In writing this book, I want to help people understand that an estate plan is essential for everyone, from people who don’t have many assets, to the people who have a substantial amount of assets. There is a misconception among the general public that estate planning is only for those that have high-value assets. Nothing could be further from the truth.

In fact, the primary purpose of estate planning is to direct how and when important life matters will be placed in control of a third party, who is not a Court, but rather is someone who you choose to represent you. The second purpose of estate planning is to give both sentimentally and economically valuable assets to the people that you want them to go to, in the manner in which you want the items to go to them, and with whatever restrictions that you want to be placed on them. In many situations, it’s best not to give a large sum of money to your heirs, rather give them smaller amounts until a future defined age or event.

The whole purpose of this book is to educate you on the basics of estate planning, to allow you to understand what documents are associated with estate planning, and to encourage you to engage a qualified estate planning attorney to prepare your plan for the future.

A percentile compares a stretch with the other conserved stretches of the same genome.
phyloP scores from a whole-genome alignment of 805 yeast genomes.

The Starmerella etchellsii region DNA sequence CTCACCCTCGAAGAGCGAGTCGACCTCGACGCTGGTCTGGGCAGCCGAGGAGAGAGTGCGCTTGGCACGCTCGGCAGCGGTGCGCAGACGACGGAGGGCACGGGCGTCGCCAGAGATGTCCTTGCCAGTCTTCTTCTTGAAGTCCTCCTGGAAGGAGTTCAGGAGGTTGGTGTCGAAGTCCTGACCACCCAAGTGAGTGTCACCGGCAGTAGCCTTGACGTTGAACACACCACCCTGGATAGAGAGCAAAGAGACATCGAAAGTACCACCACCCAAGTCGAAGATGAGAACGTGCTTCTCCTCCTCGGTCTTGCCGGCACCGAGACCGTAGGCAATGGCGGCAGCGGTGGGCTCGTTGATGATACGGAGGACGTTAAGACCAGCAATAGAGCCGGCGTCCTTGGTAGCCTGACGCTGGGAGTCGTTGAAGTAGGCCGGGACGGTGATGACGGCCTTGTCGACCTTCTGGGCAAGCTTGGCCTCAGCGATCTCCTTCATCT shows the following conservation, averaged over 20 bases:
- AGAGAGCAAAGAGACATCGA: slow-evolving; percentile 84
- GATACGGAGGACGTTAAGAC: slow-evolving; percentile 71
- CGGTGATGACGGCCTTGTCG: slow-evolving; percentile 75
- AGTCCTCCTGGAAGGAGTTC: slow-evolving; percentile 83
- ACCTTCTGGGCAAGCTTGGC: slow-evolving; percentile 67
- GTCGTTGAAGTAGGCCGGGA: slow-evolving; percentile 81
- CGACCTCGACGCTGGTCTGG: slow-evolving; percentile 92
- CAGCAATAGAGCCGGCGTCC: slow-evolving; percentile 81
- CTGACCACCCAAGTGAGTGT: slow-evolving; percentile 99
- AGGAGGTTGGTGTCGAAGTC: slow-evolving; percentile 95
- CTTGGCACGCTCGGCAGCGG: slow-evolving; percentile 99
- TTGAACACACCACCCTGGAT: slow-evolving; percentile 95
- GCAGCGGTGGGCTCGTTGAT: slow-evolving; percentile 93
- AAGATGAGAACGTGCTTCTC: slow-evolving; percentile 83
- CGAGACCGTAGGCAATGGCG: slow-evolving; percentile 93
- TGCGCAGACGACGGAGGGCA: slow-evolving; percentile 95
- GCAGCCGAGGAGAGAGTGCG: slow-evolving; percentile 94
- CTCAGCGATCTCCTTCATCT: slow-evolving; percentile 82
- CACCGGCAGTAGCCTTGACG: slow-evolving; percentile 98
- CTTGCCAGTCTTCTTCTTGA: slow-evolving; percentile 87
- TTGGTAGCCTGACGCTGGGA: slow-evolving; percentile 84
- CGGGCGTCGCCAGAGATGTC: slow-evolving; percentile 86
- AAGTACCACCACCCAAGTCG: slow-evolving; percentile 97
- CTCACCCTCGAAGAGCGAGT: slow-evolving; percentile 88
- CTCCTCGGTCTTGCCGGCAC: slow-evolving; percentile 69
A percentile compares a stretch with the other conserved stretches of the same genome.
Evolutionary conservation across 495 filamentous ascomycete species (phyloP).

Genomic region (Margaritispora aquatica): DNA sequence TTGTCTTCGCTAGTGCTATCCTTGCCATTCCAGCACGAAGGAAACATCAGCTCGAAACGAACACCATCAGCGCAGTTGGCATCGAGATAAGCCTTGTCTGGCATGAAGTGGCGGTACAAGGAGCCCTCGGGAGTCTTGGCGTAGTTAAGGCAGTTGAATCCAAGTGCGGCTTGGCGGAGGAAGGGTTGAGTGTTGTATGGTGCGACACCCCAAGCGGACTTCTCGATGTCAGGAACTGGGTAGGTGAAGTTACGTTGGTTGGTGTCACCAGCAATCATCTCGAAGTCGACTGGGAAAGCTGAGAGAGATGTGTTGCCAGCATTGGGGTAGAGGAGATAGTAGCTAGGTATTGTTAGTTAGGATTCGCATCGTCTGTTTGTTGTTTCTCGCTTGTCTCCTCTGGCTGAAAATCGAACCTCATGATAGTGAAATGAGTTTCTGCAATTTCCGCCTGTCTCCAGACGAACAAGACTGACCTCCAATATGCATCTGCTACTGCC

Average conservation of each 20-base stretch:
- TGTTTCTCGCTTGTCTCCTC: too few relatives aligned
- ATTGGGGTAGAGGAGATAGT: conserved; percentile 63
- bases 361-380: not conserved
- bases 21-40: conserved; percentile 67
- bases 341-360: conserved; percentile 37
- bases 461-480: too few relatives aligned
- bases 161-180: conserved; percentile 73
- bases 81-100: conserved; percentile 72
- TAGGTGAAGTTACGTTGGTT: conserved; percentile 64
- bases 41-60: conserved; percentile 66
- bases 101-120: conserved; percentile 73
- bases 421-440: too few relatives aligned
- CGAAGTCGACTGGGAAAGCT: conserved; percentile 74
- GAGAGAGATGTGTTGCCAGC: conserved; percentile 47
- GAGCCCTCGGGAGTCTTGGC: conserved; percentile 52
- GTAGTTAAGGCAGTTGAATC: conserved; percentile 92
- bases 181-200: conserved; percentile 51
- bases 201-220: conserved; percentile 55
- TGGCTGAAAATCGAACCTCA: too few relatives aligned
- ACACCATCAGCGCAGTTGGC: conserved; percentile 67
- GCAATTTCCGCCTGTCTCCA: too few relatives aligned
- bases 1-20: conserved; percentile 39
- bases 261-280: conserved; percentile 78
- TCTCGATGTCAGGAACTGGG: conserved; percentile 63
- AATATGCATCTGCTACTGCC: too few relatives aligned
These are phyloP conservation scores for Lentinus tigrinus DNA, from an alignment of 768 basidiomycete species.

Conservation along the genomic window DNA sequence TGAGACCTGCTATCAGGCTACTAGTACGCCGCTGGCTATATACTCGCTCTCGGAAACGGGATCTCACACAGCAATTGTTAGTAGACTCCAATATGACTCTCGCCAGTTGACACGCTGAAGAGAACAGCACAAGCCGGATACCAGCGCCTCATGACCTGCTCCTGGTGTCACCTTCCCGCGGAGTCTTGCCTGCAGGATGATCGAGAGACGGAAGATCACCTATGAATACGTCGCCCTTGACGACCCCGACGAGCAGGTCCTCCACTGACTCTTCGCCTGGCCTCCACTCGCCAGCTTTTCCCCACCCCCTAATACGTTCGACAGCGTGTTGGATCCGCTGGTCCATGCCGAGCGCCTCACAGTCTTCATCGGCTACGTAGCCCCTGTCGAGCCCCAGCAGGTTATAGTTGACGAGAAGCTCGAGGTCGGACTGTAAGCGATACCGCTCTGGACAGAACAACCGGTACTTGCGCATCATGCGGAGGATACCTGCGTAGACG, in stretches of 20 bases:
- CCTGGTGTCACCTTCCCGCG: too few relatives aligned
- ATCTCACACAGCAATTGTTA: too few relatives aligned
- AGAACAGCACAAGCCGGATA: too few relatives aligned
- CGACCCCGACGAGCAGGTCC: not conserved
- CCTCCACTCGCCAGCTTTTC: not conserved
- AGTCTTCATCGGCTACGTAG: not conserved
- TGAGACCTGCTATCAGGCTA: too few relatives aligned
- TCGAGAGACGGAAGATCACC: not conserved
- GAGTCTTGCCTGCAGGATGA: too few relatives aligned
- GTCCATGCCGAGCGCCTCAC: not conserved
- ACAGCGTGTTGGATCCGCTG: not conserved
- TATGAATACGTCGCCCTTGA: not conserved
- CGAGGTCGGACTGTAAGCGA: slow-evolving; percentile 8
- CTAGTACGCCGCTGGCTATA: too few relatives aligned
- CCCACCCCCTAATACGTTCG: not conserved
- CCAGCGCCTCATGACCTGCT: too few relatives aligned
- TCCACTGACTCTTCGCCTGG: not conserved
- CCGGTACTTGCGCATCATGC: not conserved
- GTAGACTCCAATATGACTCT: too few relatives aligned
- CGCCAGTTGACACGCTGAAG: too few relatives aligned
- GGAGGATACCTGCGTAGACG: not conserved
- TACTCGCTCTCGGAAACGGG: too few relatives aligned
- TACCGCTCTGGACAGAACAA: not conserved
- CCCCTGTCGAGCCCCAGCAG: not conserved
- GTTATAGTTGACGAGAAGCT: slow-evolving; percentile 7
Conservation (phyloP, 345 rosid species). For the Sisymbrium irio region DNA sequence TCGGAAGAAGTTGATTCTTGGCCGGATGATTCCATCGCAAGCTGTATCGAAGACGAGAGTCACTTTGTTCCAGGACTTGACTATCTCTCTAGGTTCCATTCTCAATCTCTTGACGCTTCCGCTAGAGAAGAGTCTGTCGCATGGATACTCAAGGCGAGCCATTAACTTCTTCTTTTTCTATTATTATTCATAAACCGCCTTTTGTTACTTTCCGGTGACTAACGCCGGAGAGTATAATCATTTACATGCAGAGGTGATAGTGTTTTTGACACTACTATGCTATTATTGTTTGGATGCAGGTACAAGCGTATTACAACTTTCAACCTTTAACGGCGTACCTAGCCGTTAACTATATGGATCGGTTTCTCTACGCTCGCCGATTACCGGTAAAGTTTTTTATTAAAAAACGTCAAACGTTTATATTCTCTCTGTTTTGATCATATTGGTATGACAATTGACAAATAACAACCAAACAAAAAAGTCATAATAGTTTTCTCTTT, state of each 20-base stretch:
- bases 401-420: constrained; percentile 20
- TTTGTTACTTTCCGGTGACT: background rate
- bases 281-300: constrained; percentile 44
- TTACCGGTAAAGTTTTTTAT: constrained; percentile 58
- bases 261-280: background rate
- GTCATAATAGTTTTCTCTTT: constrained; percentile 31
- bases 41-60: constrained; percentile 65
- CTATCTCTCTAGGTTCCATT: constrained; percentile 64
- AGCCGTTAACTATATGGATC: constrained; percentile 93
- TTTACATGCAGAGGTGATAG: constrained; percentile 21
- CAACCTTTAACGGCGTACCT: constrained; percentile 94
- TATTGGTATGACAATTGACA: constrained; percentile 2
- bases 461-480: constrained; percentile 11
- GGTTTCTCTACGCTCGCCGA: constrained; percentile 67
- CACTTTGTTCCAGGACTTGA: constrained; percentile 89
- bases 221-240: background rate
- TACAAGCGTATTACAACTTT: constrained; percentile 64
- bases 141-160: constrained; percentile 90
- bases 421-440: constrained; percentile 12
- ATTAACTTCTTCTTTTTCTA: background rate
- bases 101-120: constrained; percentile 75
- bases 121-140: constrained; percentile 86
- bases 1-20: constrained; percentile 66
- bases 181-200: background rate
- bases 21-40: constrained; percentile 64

[ A SIDE NOTE: You’ve heard the phrase, “you get what you pay for,” and this is especially true with the low-ball trust mills or legal web sites that will prepare your “estate plan” for what seems like a total bargain. Typically, these attorneys or web sites only prepare the basics, a trust and will, (our estate plans usually have about 22 different documents per couple) and having seen so many incomplete and poorly drafted documents from these sources, I can assure you that many of these documents will end up in probate court with mandatory fees and costs, or in a fight among beneficiaries. Do yourself a favor, don’t jeopardize your hard-earned assets to a legal vending machine, do it right! Hire a qualified estate planning attorney to avoid probate court and beneficiary squabbles.]